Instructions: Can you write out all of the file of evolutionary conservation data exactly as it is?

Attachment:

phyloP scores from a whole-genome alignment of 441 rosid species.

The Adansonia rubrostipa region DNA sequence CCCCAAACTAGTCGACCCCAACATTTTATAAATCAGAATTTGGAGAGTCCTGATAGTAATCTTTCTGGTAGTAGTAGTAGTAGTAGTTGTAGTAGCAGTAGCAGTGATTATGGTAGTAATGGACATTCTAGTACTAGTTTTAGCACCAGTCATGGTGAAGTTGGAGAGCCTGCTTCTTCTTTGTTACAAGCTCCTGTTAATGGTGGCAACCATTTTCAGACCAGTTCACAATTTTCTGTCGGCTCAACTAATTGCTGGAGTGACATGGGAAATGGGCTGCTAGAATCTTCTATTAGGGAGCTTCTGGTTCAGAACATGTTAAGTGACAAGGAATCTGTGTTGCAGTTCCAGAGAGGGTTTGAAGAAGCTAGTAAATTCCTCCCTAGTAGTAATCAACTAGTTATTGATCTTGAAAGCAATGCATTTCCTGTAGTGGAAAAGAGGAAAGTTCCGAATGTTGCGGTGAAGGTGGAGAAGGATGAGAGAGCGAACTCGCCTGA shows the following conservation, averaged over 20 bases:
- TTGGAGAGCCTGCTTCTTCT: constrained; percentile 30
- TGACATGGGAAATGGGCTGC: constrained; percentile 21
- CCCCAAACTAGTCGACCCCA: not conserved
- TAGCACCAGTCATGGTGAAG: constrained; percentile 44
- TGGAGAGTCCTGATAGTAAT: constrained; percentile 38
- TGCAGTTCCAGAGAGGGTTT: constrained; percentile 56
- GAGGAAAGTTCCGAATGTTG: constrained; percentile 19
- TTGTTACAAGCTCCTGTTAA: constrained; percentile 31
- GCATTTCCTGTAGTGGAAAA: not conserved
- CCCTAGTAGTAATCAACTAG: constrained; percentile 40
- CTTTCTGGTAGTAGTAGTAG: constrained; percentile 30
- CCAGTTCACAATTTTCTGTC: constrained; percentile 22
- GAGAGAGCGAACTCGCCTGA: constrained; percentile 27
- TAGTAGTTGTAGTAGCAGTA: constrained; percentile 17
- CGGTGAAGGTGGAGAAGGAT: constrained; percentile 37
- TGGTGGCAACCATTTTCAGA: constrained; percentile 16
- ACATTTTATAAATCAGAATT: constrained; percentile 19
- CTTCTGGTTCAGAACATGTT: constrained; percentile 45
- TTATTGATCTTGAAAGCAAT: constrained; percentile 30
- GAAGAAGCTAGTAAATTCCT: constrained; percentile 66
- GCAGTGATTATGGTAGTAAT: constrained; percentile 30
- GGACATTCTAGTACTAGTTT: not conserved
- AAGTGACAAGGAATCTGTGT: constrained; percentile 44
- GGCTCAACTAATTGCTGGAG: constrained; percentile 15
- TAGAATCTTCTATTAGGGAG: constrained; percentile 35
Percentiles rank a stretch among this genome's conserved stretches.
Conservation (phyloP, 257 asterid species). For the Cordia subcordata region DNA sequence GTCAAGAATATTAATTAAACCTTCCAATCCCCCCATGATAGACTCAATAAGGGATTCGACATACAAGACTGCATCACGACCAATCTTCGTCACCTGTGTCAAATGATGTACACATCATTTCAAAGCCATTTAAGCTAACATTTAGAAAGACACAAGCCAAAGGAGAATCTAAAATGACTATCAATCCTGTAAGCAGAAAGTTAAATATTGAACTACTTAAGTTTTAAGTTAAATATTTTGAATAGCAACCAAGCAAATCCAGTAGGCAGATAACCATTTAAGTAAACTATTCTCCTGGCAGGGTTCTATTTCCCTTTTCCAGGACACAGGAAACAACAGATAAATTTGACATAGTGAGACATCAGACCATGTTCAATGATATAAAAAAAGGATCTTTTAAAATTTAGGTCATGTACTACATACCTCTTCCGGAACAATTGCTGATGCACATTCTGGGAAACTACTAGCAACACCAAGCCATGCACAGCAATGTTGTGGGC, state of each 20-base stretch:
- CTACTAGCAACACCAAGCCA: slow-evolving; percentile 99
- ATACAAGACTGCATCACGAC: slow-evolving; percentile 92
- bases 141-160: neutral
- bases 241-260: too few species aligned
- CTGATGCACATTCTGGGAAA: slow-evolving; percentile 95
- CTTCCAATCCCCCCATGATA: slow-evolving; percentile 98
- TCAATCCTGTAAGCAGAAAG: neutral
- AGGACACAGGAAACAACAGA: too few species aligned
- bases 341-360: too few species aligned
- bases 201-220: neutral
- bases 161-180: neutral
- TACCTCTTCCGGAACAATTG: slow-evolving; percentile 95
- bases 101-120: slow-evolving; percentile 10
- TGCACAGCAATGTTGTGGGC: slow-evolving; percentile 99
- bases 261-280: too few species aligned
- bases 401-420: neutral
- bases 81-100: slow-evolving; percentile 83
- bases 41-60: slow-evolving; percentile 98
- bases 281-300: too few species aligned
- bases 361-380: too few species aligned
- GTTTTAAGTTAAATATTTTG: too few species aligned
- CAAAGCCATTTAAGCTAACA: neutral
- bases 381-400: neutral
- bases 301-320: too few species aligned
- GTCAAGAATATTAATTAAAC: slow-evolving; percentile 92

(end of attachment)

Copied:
phyloP scores from a whole-genome alignment of 441 rosid species.

The Adansonia rubrostipa region DNA sequence CCCCAAACTAGTCGACCCCAACATTTTATAAATCAGAATTTGGAGAGTCCTGATAGTAATCTTTCTGGTAGTAGTAGTAGTAGTAGTTGTAGTAGCAGTAGCAGTGATTATGGTAGTAATGGACATTCTAGTACTAGTTTTAGCACCAGTCATGGTGAAGTTGGAGAGCCTGCTTCTTCTTTGTTACAAGCTCCTGTTAATGGTGGCAACCATTTTCAGACCAGTTCACAATTTTCTGTCGGCTCAACTAATTGCTGGAGTGACATGGGAAATGGGCTGCTAGAATCTTCTATTAGGGAGCTTCTGGTTCAGAACATGTTAAGTGACAAGGAATCTGTGTTGCAGTTCCAGAGAGGGTTTGAAGAAGCTAGTAAATTCCTCCCTAGTAGTAATCAACTAGTTATTGATCTTGAAAGCAATGCATTTCCTGTAGTGGAAAAGAGGAAAGTTCCGAATGTTGCGGTGAAGGTGGAGAAGGATGAGAGAGCGAACTCGCCTGA shows the following conservation, averaged over 20 bases:
- TTGGAGAGCCTGCTTCTTCT: constrained; percentile 30
- TGACATGGGAAATGGGCTGC: constrained; percentile 21
- CCCCAAACTAGTCGACCCCA: not conserved
- TAGCACCAGTCATGGTGAAG: constrained; percentile 44
- TGGAGAGTCCTGATAGTAAT: constrained; percentile 38
- TGCAGTTCCAGAGAGGGTTT: constrained; percentile 56
- GAGGAAAGTTCCGAATGTTG: constrained; percentile 19
- TTGTTACAAGCTCCTGTTAA: constrained; percentile 31
- GCATTTCCTGTAGTGGAAAA: not conserved
- CCCTAGTAGTAATCAACTAG: constrained; percentile 40
- CTTTCTGGTAGTAGTAGTAG: constrained; percentile 30
- CCAGTTCACAATTTTCTGTC: constrained; percentile 22
- GAGAGAGCGAACTCGCCTGA: constrained; percentile 27
- TAGTAGTTGTAGTAGCAGTA: constrained; percentile 17
- CGGTGAAGGTGGAGAAGGAT: constrained; percentile 37
- TGGTGGCAACCATTTTCAGA: constrained; percentile 16
- ACATTTTATAAATCAGAATT: constrained; percentile 19
- CTTCTGGTTCAGAACATGTT: constrained; percentile 45
- TTATTGATCTTGAAAGCAAT: constrained; percentile 30
- GAAGAAGCTAGTAAATTCCT: constrained; percentile 66
- GCAGTGATTATGGTAGTAAT: constrained; percentile 30
- GGACATTCTAGTACTAGTTT: not conserved
- AAGTGACAAGGAATCTGTGT: constrained; percentile 44
- GGCTCAACTAATTGCTGGAG: constrained; percentile 15
- TAGAATCTTCTATTAGGGAG: constrained; percentile 35
Percentiles rank a stretch among this genome's conserved stretches.
Conservation (phyloP, 257 asterid species). For the Cordia subcordata region DNA sequence GTCAAGAATATTAATTAAACCTTCCAATCCCCCCATGATAGACTCAATAAGGGATTCGACATACAAGACTGCATCACGACCAATCTTCGTCACCTGTGTCAAATGATGTACACATCATTTCAAAGCCATTTAAGCTAACATTTAGAAAGACACAAGCCAAAGGAGAATCTAAAATGACTATCAATCCTGTAAGCAGAAAGTTAAATATTGAACTACTTAAGTTTTAAGTTAAATATTTTGAATAGCAACCAAGCAAATCCAGTAGGCAGATAACCATTTAAGTAAACTATTCTCCTGGCAGGGTTCTATTTCCCTTTTCCAGGACACAGGAAACAACAGATAAATTTGACATAGTGAGACATCAGACCATGTTCAATGATATAAAAAAAGGATCTTTTAAAATTTAGGTCATGTACTACATACCTCTTCCGGAACAATTGCTGATGCACATTCTGGGAAACTACTAGCAACACCAAGCCATGCACAGCAATGTTGTGGGC, state of each 20-base stretch:
- CTACTAGCAACACCAAGCCA: slow-evolving; percentile 99
- ATACAAGACTGCATCACGAC: slow-evolving; percentile 92
- bases 141-160: neutral
- bases 241-260: too few species aligned
- CTGATGCACATTCTGGGAAA: slow-evolving; percentile 95
- CTTCCAATCCCCCCATGATA: slow-evolving; percentile 98
- TCAATCCTGTAAGCAGAAAG: neutral
- AGGACACAGGAAACAACAGA: too few species aligned
- bases 341-360: too few species aligned
- bases 201-220: neutral
- bases 161-180: neutral
- TACCTCTTCCGGAACAATTG: slow-evolving; percentile 95
- bases 101-120: slow-evolving; percentile 10
- TGCACAGCAATGTTGTGGGC: slow-evolving; percentile 99
- bases 261-280: too few species aligned
- bases 401-420: neutral
- bases 81-100: slow-evolving; percentile 83
- bases 41-60: slow-evolving; percentile 98
- bases 281-300: too few species aligned
- bases 361-380: too few species aligned
- GTTTTAAGTTAAATATTTTG: too few species aligned
- CAAAGCCATTTAAGCTAACA: neutral
- bases 381-400: neutral
- bases 301-320: too few species aligned
- GTCAAGAATATTAATTAAAC: slow-evolving; percentile 92